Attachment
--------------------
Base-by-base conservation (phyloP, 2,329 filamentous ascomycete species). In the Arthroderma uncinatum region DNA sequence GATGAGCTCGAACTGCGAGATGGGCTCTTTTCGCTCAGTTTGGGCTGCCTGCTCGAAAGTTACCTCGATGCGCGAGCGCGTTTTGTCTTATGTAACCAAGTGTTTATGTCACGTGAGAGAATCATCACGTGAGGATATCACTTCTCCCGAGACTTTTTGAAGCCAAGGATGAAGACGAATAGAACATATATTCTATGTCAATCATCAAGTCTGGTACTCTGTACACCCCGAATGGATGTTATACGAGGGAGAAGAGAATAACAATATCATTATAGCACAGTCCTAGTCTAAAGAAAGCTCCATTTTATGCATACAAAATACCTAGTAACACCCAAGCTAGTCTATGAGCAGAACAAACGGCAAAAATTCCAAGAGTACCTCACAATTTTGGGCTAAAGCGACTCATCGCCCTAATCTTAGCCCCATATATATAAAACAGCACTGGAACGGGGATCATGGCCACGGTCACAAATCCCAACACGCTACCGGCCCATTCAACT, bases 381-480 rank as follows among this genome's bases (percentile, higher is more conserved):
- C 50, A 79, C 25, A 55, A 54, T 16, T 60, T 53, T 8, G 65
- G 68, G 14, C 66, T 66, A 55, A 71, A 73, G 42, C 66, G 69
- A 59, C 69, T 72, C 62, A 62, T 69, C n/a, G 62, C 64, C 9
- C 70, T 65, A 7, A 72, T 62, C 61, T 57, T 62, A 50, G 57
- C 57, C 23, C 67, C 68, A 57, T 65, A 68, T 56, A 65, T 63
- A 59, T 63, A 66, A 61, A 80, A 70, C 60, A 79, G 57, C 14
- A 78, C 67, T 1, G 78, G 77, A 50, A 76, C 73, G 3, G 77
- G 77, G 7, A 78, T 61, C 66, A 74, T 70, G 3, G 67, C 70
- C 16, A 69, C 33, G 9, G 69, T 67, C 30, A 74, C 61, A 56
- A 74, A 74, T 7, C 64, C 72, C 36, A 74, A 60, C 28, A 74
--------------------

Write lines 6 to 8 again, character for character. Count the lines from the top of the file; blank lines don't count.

- C 57, C 23, C 67, C 68, A 57, T 65, A 68, T 56, A 65, T 63
- A 59, T 63, A 66, A 61, A 80, A 70, C 60, A 79, G 57, C 14
- A 78, C 67, T 1, G 78, G 77, A 50, A 76, C 73, G 3, G 77